I am conducting an individual patient level data meta-analysis using the survey package in R (I tried Stata 13 but I get stuck with an error).

As per meta-analytic practice, I would prefer to conduct both fixed and random effect analyses, but it appears no such option is available with the survey packages in either Stata or R. Briefly, study-level meta-analysis are typically based on a fixed-effect approach (eg Peto) when there is limited statistical inconsistency/heterogeneity. Conversely, a random-effect approach (eg DerSimonian-Laird) is used when inconsistency/heterogeneity is significant or when a more robust (but potentially less sensitive) analysis is sought (see for instance Kelley and Kelley for a brief tutorial on study-level meta-analysis).

The approach to patient-level meta-analysis is less established. A common strategy is to conduct analysis in two phases (first analyzing each study as if it was alone), and then combining with study-level meta-analytic methods the study-specific results. This approach, called two-stage, is easily conducted and reasonably robust.

More recently, one-stage approaches have been advocated, in which patient-level modelling takes into account study-level clustering. Several methods have been proposed for this analytical strategy, from conditional regression to generalized linear models or generalized estimating equations (see for instance Burke et al).

I have recognized that the survey packages in Stata and R can perform clustered analysis easily, but I am not sure whether I can specify fixed vs random effect in such models, nor whether I can quantify statistical inconsistency/heterogeneity between studies within such model.

My assumption though is that the survey package provides analyses which are equivalent to those of a generalized linear model or generalizing estimating equations with fixed effects with explicit correlations acknowledge in the model.

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    $\begingroup$ I don't think they are. You can use the lme4 package in R or xtmixed in stata to do random effects models. $\endgroup$ – Jeremy Miles Oct 3 '17 at 13:43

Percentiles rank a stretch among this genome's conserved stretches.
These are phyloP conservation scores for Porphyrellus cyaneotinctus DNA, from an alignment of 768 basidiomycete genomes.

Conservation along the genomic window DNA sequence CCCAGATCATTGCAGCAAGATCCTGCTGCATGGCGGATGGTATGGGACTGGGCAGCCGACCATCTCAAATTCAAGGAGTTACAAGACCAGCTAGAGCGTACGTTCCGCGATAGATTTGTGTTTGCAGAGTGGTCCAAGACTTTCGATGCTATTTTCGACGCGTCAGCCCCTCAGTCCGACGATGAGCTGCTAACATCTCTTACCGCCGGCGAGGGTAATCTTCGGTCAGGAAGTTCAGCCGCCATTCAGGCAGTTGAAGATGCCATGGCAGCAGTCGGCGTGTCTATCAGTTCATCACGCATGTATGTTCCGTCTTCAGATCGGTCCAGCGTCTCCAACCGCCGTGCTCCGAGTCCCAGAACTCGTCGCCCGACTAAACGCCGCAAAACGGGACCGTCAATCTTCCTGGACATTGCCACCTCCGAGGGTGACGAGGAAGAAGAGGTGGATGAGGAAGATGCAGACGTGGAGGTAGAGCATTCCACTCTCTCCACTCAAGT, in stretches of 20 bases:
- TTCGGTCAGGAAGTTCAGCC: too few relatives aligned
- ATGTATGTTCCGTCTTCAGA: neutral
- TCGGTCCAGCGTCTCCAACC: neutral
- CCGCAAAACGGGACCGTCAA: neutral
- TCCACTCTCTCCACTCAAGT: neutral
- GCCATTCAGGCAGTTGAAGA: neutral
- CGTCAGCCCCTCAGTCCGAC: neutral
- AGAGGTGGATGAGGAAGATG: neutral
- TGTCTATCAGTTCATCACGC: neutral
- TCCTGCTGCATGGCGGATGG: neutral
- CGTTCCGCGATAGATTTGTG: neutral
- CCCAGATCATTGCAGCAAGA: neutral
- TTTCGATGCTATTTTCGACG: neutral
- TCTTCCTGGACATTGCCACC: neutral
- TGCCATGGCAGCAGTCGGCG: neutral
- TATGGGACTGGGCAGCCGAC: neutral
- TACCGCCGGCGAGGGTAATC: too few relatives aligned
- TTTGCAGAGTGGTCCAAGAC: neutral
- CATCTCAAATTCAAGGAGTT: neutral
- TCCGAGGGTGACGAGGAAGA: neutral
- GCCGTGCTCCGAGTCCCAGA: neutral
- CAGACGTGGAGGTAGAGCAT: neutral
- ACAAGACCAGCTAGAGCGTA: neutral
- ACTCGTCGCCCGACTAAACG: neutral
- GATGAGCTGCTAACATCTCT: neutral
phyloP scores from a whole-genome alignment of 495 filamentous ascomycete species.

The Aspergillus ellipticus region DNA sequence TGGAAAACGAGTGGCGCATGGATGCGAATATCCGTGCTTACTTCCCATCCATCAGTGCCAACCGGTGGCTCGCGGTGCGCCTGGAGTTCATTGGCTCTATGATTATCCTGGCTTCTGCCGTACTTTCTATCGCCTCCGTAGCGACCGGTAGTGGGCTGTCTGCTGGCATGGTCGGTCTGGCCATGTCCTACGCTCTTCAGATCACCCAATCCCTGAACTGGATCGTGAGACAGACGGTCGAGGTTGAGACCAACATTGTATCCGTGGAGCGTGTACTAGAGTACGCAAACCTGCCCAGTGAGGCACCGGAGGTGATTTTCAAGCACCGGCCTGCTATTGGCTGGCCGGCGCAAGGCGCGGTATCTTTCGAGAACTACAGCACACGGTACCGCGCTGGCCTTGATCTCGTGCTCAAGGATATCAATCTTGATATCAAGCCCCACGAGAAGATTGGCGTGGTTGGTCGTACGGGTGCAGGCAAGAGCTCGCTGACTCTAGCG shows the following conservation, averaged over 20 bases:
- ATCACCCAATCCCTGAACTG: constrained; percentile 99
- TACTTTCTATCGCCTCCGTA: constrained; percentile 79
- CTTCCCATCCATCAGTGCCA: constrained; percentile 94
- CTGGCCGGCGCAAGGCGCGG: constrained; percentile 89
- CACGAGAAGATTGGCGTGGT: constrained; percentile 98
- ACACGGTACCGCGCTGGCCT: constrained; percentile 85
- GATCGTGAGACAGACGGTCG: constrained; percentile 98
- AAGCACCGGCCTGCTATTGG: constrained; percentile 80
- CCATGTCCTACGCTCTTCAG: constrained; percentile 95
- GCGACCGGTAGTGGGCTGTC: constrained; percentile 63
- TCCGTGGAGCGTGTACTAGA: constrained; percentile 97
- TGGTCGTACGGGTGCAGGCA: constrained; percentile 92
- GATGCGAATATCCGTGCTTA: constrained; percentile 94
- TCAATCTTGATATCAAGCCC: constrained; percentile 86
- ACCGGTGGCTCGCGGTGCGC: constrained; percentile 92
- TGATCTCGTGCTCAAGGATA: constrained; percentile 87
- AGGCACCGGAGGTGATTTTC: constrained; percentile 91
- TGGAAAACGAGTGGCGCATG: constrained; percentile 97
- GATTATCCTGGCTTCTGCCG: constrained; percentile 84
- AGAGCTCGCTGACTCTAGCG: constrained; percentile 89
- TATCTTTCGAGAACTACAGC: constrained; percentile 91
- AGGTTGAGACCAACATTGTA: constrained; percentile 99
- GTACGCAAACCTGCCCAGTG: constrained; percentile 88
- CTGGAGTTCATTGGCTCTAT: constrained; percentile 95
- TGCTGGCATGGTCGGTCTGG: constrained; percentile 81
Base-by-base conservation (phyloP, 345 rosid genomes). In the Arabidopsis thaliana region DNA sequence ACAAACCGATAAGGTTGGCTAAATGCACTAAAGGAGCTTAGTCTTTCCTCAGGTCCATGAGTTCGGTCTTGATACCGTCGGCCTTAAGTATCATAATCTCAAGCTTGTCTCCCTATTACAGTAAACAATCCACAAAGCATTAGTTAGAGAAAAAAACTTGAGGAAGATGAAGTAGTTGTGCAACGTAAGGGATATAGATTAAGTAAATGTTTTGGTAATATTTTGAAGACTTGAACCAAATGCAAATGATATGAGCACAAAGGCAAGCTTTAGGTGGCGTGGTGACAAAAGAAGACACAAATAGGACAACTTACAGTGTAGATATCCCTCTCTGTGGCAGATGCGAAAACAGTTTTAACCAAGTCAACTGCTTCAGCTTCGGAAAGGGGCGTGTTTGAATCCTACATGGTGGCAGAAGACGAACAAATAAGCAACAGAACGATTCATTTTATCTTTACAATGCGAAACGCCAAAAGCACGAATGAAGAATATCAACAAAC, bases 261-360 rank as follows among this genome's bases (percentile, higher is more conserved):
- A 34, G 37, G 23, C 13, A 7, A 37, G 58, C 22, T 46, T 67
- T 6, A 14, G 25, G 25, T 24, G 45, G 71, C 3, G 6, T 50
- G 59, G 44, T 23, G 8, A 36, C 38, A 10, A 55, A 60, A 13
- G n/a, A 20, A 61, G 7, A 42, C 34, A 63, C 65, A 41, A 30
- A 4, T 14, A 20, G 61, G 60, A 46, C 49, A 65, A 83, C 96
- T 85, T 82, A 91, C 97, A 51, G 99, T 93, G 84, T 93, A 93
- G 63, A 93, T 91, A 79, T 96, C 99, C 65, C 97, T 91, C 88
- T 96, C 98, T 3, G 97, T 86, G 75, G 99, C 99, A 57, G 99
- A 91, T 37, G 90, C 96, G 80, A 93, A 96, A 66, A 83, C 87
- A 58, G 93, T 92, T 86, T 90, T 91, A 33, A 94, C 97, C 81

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    $\begingroup$ A reproducible example (including the one that produces an error) would help. For the benefit of me... since nobody looked at your question for a month ;)... can you explain the advice regarding both the fixed and random effect approaches to meta-analysis? Keeping in mind that different people mean different things re: fixed/random effects (stats.stackexchange.com/a/27693/5739). Please edit your question above, do not reply below. $\endgroup$ – StasK Oct 25 '17 at 4:02
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    $\begingroup$ Generally, the functionality of GEE vs. survey is complementary: GEE (attempt to) model correlations that survey just clusters on. But survey can incorporate stratification and other bells and whistles. So I agree with @JeremyMiles: there is no way to say that a particular GEE exactly coincides with a given survey-aware estimation command. Unstructured covariance sorts of goes in that direction, but it requires some sort of balance in the data, which survey estimation does not care about. $\endgroup$ – StasK Oct 25 '17 at 4:04
  • $\begingroup$ @StasK Thanks for the comment. I have substantially revised the question $\endgroup$ – Joe_74 Oct 25 '17 at 9:05
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    $\begingroup$ I would use lme4 to do a random effects regression in a one stage approach. Why do you need the survey package? $\endgroup$ – Jeremy Miles Oct 30 '17 at 18:21

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